After establishing their foothold in Russia, many of the Vikings travelled South to the Caspian Sea and farther to the Byzantium Empire, where many of the enlisted in the much-feared Varangian Guard of the Byzantine Emperors.

In the XXI century a branch of the Norman royal family headed by the Roger I conquered Sicily and ruled there for the next two hundred years. Vikings also reached the shores of North America where Erik Thorvaldsson and his son Leif Ericson established several colonies in what is today known as Newfoundland.

Case Study - Small Software Product Development Company


Thinktank Consulting was approached by the management of a relatively small software development company that was looking for some help with their issues. At the time they had approximately ten to fifteen small clients that they sold their product to and were obligated to support these clients to generate cash flows to sustain the company. At the same time the firm was selected to participate in a tender for a very large contract with one of the larger players in the Asian telecommunications market. The management felt that they had a very good chance of winning this contract providing they can produce a major upgrade to their product.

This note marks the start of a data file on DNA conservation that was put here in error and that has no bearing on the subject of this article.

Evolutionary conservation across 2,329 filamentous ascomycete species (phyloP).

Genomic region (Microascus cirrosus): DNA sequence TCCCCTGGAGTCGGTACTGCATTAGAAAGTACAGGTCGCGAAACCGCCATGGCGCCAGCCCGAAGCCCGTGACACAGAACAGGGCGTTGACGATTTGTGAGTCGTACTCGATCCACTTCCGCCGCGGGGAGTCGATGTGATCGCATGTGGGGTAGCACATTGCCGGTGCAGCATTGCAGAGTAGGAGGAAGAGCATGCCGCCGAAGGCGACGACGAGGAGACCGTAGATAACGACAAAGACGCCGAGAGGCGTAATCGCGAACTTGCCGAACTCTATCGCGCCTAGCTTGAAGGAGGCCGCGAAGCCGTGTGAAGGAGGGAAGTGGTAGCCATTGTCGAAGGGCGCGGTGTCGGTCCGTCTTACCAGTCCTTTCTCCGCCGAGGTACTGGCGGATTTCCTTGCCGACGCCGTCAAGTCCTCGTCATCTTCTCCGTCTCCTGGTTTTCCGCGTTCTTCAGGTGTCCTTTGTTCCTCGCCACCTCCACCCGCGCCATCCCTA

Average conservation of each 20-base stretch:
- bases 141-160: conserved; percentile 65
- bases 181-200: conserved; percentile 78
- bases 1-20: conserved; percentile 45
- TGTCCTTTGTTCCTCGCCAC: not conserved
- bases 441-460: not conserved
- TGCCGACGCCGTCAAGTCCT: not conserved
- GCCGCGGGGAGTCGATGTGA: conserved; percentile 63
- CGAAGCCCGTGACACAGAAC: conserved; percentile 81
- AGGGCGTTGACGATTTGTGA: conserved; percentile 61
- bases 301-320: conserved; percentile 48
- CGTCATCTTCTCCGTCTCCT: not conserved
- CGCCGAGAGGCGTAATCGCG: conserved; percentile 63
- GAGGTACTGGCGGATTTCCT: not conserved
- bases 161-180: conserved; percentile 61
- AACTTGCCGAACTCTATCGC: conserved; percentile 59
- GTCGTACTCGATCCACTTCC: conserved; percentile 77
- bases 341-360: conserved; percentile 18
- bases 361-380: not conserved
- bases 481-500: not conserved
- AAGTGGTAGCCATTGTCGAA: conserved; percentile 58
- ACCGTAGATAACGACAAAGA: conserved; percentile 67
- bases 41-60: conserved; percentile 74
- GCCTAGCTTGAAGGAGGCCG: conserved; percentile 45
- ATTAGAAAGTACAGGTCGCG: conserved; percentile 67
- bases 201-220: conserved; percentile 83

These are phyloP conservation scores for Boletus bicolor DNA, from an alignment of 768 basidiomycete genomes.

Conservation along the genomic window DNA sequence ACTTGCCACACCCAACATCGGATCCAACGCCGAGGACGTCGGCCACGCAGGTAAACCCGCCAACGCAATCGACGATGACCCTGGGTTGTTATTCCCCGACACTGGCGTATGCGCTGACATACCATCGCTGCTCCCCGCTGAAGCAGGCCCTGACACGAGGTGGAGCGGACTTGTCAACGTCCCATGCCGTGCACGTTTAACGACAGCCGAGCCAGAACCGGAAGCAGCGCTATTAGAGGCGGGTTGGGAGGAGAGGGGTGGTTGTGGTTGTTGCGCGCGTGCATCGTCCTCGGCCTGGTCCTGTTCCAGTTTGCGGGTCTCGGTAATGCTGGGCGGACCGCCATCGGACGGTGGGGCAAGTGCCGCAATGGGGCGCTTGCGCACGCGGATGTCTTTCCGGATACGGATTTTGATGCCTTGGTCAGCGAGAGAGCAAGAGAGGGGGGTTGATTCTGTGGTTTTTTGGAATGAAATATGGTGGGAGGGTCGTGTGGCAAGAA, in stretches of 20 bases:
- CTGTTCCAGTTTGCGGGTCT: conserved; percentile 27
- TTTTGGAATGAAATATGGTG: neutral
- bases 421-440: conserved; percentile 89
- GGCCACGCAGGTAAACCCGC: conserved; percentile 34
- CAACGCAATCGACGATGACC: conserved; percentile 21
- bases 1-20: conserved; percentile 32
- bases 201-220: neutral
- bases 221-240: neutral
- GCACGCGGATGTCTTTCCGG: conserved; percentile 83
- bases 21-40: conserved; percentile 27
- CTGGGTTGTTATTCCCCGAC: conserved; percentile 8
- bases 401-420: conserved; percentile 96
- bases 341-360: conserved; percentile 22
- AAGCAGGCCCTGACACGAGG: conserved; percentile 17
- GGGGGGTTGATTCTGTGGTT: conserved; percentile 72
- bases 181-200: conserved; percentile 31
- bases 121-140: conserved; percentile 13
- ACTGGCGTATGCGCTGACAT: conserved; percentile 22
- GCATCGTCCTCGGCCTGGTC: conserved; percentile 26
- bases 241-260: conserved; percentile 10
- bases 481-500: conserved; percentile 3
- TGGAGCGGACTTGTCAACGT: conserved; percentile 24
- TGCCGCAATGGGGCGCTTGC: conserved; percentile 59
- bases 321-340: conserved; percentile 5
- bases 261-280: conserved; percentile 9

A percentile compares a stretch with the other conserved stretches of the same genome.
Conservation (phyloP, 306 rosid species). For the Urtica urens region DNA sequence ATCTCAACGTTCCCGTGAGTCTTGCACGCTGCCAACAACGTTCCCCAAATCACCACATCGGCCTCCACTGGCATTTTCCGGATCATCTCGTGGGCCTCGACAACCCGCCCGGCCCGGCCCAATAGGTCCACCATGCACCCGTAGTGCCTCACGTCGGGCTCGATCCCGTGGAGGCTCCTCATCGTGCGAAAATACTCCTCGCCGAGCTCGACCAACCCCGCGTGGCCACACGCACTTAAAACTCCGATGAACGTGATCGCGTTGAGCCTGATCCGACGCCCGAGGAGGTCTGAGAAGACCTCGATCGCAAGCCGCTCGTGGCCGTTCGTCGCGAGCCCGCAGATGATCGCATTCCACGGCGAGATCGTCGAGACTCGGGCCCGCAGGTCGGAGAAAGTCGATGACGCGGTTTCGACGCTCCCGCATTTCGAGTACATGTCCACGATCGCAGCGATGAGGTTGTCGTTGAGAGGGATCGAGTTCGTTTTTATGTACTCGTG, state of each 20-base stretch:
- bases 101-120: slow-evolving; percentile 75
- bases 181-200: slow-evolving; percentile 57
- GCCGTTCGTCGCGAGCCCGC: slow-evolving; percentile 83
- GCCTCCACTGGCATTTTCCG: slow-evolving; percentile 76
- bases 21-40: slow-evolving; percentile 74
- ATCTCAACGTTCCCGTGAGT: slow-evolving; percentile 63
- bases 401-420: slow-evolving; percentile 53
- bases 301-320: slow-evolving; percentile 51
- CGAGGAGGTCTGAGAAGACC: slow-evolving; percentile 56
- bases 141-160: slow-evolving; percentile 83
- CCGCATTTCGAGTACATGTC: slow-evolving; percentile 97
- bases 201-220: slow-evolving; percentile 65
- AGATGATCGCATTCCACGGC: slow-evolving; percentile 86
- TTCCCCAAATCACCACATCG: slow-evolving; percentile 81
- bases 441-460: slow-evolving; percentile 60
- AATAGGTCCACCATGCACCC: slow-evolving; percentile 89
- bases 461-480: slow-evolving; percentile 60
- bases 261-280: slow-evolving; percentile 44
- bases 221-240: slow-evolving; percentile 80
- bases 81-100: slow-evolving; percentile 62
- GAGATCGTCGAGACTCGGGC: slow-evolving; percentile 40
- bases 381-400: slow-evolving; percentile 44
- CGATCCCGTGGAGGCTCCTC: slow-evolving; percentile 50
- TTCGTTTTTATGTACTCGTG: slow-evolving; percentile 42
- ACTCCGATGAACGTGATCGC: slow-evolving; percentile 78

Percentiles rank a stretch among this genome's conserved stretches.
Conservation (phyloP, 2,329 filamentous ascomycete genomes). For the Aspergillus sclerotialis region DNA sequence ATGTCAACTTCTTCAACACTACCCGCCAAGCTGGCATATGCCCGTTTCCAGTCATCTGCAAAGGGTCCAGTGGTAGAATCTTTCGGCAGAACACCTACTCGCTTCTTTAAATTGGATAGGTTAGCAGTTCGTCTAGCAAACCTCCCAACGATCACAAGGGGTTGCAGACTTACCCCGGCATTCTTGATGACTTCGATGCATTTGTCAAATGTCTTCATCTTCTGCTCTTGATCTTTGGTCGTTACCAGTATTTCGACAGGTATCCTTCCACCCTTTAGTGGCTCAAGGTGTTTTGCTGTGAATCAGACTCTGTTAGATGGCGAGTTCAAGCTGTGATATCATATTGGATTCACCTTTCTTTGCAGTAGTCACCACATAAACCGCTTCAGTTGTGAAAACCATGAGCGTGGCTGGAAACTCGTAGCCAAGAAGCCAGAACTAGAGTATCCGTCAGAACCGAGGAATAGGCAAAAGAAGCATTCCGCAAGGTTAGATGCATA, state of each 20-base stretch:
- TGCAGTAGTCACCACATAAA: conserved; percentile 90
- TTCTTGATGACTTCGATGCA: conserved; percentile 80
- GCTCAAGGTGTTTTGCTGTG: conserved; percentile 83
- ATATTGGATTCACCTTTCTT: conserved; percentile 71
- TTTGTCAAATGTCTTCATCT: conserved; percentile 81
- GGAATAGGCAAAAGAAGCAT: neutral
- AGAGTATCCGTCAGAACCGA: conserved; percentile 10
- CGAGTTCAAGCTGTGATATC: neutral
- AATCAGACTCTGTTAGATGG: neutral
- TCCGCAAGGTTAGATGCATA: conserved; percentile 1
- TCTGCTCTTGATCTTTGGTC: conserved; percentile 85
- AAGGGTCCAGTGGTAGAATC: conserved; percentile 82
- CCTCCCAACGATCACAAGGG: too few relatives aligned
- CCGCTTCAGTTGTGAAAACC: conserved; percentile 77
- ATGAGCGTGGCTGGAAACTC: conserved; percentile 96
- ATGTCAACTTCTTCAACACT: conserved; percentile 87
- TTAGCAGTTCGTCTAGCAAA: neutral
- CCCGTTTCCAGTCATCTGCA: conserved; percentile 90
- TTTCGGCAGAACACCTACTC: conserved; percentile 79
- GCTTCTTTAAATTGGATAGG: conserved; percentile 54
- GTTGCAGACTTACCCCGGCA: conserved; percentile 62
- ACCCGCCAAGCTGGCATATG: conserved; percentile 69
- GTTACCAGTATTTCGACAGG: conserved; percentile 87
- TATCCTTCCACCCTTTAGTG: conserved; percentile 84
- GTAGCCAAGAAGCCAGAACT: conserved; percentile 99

The issues mentioned by the executives of the software house included: excessive workloads, projects (both from Professional Services and Product Development areas) frequently being late, Change Requests implemented for customers frequently required rework and “buggy” upgrades to the existing software product.


Quality and richness of features of the new version of the product was of the first priority to the company, because of its Asian bid. At the same time the management was concerned about maintaining the cash flow generated by the CRs requested by the existing small customers. Time factor was also important; however the senior management has indicated that they were willing to be somewhat flexible in order to obtain superior quality.